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Report/Evaluation Type:Approach Papers
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Evaluation of IFC's Approach to Engaging Clients for Increased Development Impact (Approach Paper)

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The International Finance Corporation’s (IFC) mandate is to promote economic development by supporting the growth of productive private enterprise in its developing member countries--particularly in less developed and higher risk areas--in partnership with private sector clients. IFC’s business model is to work with private sector clients as a means to achieve its mandate of economic development Show MoreThe International Finance Corporation’s (IFC) mandate is to promote economic development by supporting the growth of productive private enterprise in its developing member countries--particularly in less developed and higher risk areas--in partnership with private sector clients. IFC’s business model is to work with private sector clients as a means to achieve its mandate of economic development. In pursuing this mandate, its strategy has evolved and, from the early 2000s, IFC has aimed to transform itself from a transactions-focused to a client-centered institution. The rationale for this shift to a client focus was to improve IFC’s development outcomes. More than a decade after the emergence of IFC’s more strategic approach to client engagement, this evaluation will assess the extent to which IFC’s approach to strategic client engagement have been implemented, enhanced these clients’ project outcomes and helped IFC improve its own development impact. The purpose is to derive appropriate lessons from experience and inform future efforts to improve IFC’s approach to client engagement in given country and client contexts as a means to enhance its development impact. The report is expected to build on internal diagnostics regarding IFC’s business model, which began in March 2016, and would allow IFC to fine tune its strategy related to the client engagement approach. The evaluation is undertaken as part of the second objective of IEG’s results framework regarding generating independent evaluation evidence to assess the early implementation experience of the 2013 WBG Strategy.

An Evaluation of World Bank Group Support to Health Services (Approach Paper)

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Health services (HS) are crucial for development. HS include all services dealing with the diagnosis and treatment of disease, or the promotion, maintenance and restoration of health. They include personal and non-personal health services. Ending extreme poverty and promoting shared prosperity sustainably require, among others, access to social services, including HS. The World Bank Group works Show MoreHealth services (HS) are crucial for development. HS include all services dealing with the diagnosis and treatment of disease, or the promotion, maintenance and restoration of health. They include personal and non-personal health services. Ending extreme poverty and promoting shared prosperity sustainably require, among others, access to social services, including HS. The World Bank Group works with the public and private sectors, and development partners to improve HS in client countries through finance, knowledge and convening services. The purpose of this evaluation is to collect evidence, develop lessons, and propose recommendations that could enhance WBG support to client countries as they move toward universal health coverage.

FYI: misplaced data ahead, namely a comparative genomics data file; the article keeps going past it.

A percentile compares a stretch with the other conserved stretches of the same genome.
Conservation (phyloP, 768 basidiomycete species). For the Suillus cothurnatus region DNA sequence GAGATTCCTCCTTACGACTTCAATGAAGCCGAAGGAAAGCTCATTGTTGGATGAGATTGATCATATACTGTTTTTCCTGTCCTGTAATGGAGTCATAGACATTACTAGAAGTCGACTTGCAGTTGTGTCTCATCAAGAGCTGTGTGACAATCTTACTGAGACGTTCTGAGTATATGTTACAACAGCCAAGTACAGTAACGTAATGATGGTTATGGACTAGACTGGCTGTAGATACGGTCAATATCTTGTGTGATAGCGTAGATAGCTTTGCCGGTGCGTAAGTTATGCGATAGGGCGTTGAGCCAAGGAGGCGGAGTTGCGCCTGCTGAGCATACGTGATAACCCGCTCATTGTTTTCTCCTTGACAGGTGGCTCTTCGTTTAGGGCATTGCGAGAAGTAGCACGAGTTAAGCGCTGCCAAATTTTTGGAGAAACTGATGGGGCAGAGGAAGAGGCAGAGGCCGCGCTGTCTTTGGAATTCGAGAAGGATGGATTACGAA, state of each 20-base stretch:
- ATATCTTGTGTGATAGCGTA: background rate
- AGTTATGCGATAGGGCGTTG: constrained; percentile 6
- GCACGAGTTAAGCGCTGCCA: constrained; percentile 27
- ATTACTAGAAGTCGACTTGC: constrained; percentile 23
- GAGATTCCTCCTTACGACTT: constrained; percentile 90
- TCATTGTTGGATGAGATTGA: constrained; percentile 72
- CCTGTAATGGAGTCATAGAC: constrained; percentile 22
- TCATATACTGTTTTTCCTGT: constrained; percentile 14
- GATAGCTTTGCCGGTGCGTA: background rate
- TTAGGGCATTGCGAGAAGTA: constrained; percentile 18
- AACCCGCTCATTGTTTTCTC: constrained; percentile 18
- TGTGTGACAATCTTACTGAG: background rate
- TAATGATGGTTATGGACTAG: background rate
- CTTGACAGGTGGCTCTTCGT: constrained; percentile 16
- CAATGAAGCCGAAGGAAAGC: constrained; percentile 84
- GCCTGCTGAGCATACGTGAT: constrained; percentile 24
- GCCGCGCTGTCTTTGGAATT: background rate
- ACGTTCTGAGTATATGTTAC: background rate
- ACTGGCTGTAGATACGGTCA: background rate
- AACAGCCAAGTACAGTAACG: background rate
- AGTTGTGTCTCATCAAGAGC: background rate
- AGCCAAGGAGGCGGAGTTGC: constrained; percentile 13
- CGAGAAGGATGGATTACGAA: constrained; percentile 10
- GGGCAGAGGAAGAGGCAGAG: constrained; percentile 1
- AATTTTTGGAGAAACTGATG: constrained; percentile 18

IEG Results and Performance of the World Bank Group 2016 (Concept Note)

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Results and Performance of the World Bank Group (RAP) is the annual review of what recent IEG evaluations reveal about the effectiveness of the World Bank Group (WBG), which includes IBRD/IDA, IFC, and MIGA, in addressing current and emerging development challenges. The report synthesizes evidence from recent IEG evaluations complemented by relevant information from other sources (e.g Show MoreResults and Performance of the World Bank Group (RAP) is the annual review of what recent IEG evaluations reveal about the effectiveness of the World Bank Group (WBG), which includes IBRD/IDA, IFC, and MIGA, in addressing current and emerging development challenges. The report synthesizes evidence from recent IEG evaluations complemented by relevant information from other sources (e.g., WBG corporate documents). RAP 2016 will be the seventh in a series that began in 2010 with the consolidation of separate annual reports that IEG prepared for the World Bank (IBRD/IDA), IFC, and MIGA, and it is the fourth one since IEG adopted the approach of focusing on a specific theme. RAP 2015 covered gender integration in the WBG, and the theme for RAP 17 will highlight “Environmental Sustainability.”

Toward a Clean World for All An Evaluation of World Bank Group Support for Pollution Management (Approach Paper)

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Pollution takes an enormous toll, both in terms of impact on healthy lives and environmental degradation—to the extent that it jeopardizes progress made in poverty alleviation. While the 2001 World Bank environment strategy calls for mainstreaming environmental concerns into country development programs, the 2012 World Bank Group environmental strategy, Toward a Green, Clean, and Show MorePollution takes an enormous toll, both in terms of impact on healthy lives and environmental degradation—to the extent that it jeopardizes progress made in poverty alleviation. While the 2001 World Bank environment strategy calls for mainstreaming environmental concerns into country development programs, the 2012 World Bank Group environmental strategy, Toward a Green, Clean, and Resilient World for All, explicitly defines a “clean world” as a strategic objective—a world with “low pollution and low emission.” The World Bank Group approved a total of 3,870 projects, accounting for approximately US$297 billion in commitments that are pollution-relevant over the last 12 years, FY2004-15. To date, the effectiveness of these interventions has not yet been evaluated. This study will be the first stock-taking exercise focusing on those pollution phenomena that affect poor countries the most, that is, air and water pollution, and waste.